2.1. Opposition Research
Academic evidence has increasingly mounted indicating that performance related pay leads to the opposite of the desired outcomes when it is applied to any work involving cognitive rather than physical skill. Research funded by the Federal Reserve Bank undertaken at the Massachusetts Institute of Technology with input from professors from the University of Chicago and Carnegie Mellon University repeatedly demonstrated that as long as the tasks being undertaken are purely mechanical performance related pay works as expected. However once rudimentary cognitive skills are required it actually leads to poorer performance.
These experiments have since been repeated by a range of economists, sociologists and psychologists with the same results. Experiments were also undertaken in Madurai, India, where the financial amounts involved represented far more significant sums to participants and the results were again repeated. These findings have been specifically highlighted by Daniel H. Pink in his work examining how motivation works.
3. Cultural aspects
An international study by Schuler and Rogovsky in 1998 pointed out that cultural differences affect the kind of reward systems that are in use. According to the study, there is a connection among
- individual performance based systems and individualism,
- employee ownership plans with individualism, low uncertainty avoidance and low power distance.
- systems incorporating extensive social benefits and femininity and
- status-based reward systems as opposed to achievement-based and high uncertainty avoidance,
See Geert Hofstede for the dimensions of cultures used.
- Federal Government Merit Pay section in Merit Pay Pay for play, money is exchanged for services Performance - related pay Merit Pay Incentive program Compensation
- performance management in schools as a way of promoting performance related pay Teachers rally over pay BBC News. 12 February 2000. Retrieved 7 June 2011
- Merit pay merit increase or pay for performance is performance - related pay most frequently in the context of educational reform or government civil
- It is a similar concept to Merit Pay for public teachers and it follows basic models from Performance - related Pay in the private sector. According to
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- the pay range is a traditional pay structure but, this system fosters competition rather than collaboration. Although the Pay - for - Performance System
- Equal pay for equal work is the concept of labour rights that individuals in the same workplace be given equal pay It is most commonly used in the context
- Business performance management also known as corporate performance management CPM and enterprise performance management is a set of performance management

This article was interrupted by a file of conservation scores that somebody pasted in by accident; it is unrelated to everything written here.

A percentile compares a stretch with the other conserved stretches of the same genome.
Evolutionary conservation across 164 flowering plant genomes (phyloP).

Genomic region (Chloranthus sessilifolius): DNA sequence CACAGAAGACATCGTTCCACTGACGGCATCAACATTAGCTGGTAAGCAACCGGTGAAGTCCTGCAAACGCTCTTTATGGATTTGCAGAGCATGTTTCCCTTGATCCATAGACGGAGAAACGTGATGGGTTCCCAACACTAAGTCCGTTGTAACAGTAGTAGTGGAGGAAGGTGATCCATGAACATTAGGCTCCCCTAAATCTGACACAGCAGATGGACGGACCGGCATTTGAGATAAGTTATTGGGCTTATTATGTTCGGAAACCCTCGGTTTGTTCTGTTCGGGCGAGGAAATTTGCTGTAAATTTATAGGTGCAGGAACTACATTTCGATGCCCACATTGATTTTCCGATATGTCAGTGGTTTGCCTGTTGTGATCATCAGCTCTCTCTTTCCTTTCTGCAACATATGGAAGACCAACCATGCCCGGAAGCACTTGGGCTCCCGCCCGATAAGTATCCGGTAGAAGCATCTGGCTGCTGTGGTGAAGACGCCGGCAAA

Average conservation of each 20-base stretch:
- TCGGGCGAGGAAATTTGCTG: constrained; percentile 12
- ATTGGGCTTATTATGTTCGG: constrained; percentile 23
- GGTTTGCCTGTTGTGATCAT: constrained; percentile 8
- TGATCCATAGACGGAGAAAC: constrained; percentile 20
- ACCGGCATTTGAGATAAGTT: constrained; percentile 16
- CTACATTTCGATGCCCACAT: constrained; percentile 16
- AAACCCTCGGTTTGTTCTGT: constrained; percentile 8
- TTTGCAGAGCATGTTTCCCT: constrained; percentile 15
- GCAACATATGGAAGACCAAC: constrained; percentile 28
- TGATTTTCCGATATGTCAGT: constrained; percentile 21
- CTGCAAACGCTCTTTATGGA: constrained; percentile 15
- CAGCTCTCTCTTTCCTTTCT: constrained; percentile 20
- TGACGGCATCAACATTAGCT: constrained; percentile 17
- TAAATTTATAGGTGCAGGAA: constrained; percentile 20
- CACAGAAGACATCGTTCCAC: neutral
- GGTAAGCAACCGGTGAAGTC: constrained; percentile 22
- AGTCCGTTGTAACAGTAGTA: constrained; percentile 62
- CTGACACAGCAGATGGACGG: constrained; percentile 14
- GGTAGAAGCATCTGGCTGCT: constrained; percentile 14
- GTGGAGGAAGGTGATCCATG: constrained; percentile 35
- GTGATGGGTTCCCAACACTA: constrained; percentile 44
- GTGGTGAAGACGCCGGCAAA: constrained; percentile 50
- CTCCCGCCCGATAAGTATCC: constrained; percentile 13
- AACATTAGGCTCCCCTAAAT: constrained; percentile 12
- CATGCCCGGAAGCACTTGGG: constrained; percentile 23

- Performance - based advertising, also known as pay for performance advertising, is a form of advertising in which the purchaser pays only when there are
- A pay grade is a unit in systems of monetary compensation for employment. It is commonly used in public service, both civil and military, but also for
- banner ads, are shown on web sites with related content that have agreed to show ads and are typically not pay - per - click advertising. Social networks such
- among religious broadcasters televangelism where the related term pay - for - pray is used. Pay - to - play is a provision in a corporation s charter documents
- on performance goals. Derail merit pay or performance - based pay some researchers contend that the deficit in merit pay and performance - based pay is linked
- Play media The gender pay gap or gender wage gap is the average difference between the remuneration for men and women who are working. Women are generally
- permission to pay whatever they want, for reasons that include eliminating fear of whether a product is worth a given set price and the related risk of disappointment
- Pay Act of 1963 is a United States labor law amending the Fair Labor Standards Act, aimed at abolishing wage disparity based on sex see Gender pay gap
- differences in pay expectations play a role in perpetuating non - performance related pay differences between women and men. Perceptions of wage entitlement
- Pay n Save was a retail company founded by Monte Lafayette Bean in Seattle, Washington in 1940. Over the years, Pay n Save was the leading drugstore
- one given in June and the other December and are called primas Performance - related pay also known as bonuses Christmas bonus United Kingdom Law 4090
- Gay - for - pay describes male or female actors, pornographic stars, or sex workers who identify as heterosexual but who are paid to act or perform as homosexual
- A performance - linked incentive PLI is a form of payment from an employer to an employee, which is directly related to the performance output of an employee
- In the workplace, an evaluation is a tool employers use to review the performance of an employee. Usually, the employee s supervisor and frequently, a
- the executive, and rewards for performance The three decades starting with the 1980s saw a dramatic rise in executive pay relative to that of an average
- improved performance and cost effective. This stands in contrast to the conventional transaction - based, or waterfall approach, where payment is related to completion
- related to web traffic. It refers to the cost of traditional advertising or internet marketing or email advertising campaigns, where advertisers pay each
- strongest and most unified of the related rights. A performer musician, actor, etc. has an intellectual input in their performance over and above that of the
- the advertiser. In affiliate marketing, this means that advertisers only pay the affiliates for leads that result in a desired action such as a sale.
- of mortality ROM Severity of illness SOI Pay for Performance Mistichelli, Judith Diagnosis Related Groups DRGs and the Prospective Payment System:
- Pay It Forward is a 2000 American drama film directed by Mimi Leder. The film is based loosely on the novel of the same name by Catherine Ryan Hyde. It
- including arrangements for performance related pay teaching and learning responsibility awards and other supplementary pay awards These parts relate to